Willow Lane Elementary

In other business, Seidenberger said safety improvements made at Willow Lane Elementary cost the school district $73,000, $27,000 less than the $100,000 the district budgeted for that work.

East Penn resident Susan Coenen, who has two children attending Willow Lane Elementary, thanked the school district for its quick response to “a very dangerous situation that existed at Willow Lane last week.”

She said buses serving the school now stop farther from the curb, so they can turn safely without going over the sidewalk “and running the risk of hitting students, staff or anyone else. I just want to thank you for making the safety of our students a top priority.”

Coenen was the only member of the public to address the school board.

More public participation in board meetings?

Board member Lynn Donches is pushing her colleagues on the board to make its meetings more open to the public, by giving people more opportunities to speak.

“It’s workable; it would show greater respect for the public,” said board member Julian Stolz. “Just because we’ve done something the same way for a couple of decades doesn’t mean we should keep doing it that way.”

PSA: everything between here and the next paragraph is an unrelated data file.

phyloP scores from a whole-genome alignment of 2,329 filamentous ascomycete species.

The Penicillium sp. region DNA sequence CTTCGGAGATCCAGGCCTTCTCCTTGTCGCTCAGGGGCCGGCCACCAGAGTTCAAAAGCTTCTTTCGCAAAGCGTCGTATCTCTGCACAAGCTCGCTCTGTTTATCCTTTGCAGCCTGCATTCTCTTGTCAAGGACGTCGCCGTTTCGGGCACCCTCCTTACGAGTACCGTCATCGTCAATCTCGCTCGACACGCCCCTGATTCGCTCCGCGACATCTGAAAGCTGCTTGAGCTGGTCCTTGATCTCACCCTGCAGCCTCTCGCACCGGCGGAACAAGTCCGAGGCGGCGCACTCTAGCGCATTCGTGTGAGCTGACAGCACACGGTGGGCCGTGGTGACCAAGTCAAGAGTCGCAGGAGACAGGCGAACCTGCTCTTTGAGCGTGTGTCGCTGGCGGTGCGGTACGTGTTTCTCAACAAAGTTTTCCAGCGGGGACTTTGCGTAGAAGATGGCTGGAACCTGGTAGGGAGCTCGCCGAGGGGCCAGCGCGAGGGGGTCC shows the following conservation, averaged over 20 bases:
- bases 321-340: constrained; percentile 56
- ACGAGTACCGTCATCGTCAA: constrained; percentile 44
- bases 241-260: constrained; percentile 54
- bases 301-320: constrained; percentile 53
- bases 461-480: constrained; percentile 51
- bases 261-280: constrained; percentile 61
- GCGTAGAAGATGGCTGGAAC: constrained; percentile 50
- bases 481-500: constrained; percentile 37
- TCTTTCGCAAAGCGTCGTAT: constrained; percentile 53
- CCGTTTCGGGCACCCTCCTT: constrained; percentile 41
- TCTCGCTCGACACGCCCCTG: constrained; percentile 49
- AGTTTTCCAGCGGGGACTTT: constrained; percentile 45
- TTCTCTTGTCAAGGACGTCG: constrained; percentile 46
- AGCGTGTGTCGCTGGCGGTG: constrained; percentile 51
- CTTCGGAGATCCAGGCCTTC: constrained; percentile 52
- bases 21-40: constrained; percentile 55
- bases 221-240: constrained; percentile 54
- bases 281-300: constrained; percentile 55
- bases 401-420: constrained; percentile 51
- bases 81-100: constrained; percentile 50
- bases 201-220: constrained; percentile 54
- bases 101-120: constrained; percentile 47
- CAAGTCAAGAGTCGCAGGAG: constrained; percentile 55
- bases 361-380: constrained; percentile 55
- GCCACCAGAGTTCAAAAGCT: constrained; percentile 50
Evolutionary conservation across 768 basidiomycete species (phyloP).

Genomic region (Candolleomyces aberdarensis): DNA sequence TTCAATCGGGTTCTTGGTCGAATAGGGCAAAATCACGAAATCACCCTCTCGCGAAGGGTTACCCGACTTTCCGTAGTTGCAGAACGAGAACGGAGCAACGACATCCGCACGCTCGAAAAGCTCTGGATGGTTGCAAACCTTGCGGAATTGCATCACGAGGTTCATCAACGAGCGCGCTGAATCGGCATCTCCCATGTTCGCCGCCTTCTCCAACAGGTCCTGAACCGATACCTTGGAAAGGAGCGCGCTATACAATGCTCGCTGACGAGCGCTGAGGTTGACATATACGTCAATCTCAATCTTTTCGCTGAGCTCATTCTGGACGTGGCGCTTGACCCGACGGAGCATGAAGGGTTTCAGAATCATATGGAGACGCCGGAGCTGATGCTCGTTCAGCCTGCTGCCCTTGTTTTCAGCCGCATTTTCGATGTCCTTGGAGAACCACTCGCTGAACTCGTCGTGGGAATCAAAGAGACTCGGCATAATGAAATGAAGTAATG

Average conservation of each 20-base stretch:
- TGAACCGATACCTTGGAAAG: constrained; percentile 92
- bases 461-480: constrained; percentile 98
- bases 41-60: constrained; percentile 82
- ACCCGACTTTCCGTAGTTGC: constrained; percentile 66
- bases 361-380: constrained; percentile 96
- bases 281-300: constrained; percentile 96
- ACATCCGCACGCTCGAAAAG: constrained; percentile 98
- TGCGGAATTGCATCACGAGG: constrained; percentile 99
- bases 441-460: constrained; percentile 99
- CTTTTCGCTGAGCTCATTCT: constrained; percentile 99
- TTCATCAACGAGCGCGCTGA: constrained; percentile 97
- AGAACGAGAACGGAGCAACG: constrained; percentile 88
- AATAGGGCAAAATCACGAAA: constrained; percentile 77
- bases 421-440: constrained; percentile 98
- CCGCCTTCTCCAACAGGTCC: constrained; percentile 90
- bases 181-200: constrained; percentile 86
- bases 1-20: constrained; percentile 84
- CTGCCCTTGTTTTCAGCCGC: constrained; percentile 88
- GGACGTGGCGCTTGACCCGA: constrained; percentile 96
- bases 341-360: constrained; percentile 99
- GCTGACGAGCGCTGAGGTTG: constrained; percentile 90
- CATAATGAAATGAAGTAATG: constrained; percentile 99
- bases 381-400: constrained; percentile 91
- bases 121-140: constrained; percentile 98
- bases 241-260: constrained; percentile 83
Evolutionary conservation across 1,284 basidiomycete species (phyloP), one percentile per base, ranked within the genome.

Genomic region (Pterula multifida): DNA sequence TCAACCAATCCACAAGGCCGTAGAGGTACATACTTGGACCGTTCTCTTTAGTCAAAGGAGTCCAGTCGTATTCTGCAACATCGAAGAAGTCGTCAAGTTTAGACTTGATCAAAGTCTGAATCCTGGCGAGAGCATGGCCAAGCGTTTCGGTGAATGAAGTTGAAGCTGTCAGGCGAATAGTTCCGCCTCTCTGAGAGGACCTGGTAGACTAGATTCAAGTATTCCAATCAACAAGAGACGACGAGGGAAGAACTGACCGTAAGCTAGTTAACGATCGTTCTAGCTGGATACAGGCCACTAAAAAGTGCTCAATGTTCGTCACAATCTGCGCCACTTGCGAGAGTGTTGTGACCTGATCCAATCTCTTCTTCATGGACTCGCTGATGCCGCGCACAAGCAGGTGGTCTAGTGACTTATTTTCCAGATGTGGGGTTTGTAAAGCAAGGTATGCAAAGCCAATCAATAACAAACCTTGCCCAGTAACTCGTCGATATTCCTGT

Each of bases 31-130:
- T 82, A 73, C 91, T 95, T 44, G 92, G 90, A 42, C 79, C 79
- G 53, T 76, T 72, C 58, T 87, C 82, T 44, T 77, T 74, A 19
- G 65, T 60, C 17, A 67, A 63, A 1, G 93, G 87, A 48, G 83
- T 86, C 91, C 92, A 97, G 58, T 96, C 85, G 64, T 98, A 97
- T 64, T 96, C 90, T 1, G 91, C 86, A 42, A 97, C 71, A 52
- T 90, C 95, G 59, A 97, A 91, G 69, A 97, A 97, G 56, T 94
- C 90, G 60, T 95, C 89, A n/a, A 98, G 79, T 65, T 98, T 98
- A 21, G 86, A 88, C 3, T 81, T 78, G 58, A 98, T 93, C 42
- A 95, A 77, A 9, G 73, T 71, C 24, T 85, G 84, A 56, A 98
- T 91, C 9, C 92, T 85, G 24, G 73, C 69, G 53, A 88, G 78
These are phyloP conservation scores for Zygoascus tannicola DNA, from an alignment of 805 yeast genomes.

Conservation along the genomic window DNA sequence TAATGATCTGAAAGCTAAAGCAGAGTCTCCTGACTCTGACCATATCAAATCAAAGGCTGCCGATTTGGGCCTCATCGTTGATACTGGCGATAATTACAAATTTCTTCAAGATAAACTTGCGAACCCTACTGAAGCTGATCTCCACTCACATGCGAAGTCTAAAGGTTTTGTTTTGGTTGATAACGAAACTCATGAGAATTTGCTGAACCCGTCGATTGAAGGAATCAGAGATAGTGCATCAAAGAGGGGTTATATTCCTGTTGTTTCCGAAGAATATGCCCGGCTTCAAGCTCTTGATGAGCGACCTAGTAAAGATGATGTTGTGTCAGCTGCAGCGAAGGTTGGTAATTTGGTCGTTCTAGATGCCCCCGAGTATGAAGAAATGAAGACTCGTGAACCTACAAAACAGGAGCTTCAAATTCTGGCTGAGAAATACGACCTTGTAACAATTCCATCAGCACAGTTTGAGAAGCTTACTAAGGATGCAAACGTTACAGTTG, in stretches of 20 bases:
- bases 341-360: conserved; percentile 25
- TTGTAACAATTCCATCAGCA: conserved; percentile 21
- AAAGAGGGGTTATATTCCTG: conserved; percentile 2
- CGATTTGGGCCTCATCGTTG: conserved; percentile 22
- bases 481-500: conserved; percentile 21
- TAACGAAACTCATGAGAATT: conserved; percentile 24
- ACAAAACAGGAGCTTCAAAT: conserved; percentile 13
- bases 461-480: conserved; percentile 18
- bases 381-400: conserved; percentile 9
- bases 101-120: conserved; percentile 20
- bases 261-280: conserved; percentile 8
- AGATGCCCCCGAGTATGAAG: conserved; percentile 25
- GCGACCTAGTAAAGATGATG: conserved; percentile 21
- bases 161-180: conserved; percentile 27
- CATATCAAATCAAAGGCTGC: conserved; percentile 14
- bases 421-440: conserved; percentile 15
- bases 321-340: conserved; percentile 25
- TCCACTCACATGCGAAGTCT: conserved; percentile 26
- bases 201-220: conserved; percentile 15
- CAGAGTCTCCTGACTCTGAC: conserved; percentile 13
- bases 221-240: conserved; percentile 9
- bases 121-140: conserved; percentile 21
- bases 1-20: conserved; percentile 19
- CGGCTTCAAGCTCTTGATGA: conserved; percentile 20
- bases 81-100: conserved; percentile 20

Currently, the school board allows people to speak only at the beginning of its meetings and it usually does not immediately respond to whatever issues they raise.

Said Earnshaw: “I don’t see any compelling reason to change at this point.” He’s been on the school board for 12 years and said it is fulfilling both the letter and the spirit of the state’s Sunshine Act. That was confirmed by board Solicitor Marc Fisher.

Ballard, the board president, said: “Although it is called a public meeting, this is actually a meeting held in public as opposed to the strict definition of a public meeting. I think I could find firm legal ground to establish that if it was necessary.

“The objective of this meeting is to have the board conduct its business. There are certain things we have to do in public. But this is not a forum for public speeches, not a place to argue with the public. It is a place to hear the public and for the board to make its decisions in public.”

Donches said Lehigh County commissioners and Lower Macungie Township commissioners run efficient meetings with more opportunities for public participation.

But board member Ken Bacher said he attended a county commissioners meeting where discussion on just one agenda item continued for two or three hours.

Ballard said the issue of public participation in East Penn board meetings is due for a thorough review, because it was last done in 1992.

All board members will make suggestions about what changes, if any, they would like to see and pass them on to the administration. Those suggestions eventually will become a board-approved list of potential changes submitted to the Pennsylvania School Board Association’s policy service, which will develop policy recommendations for the board’s approval.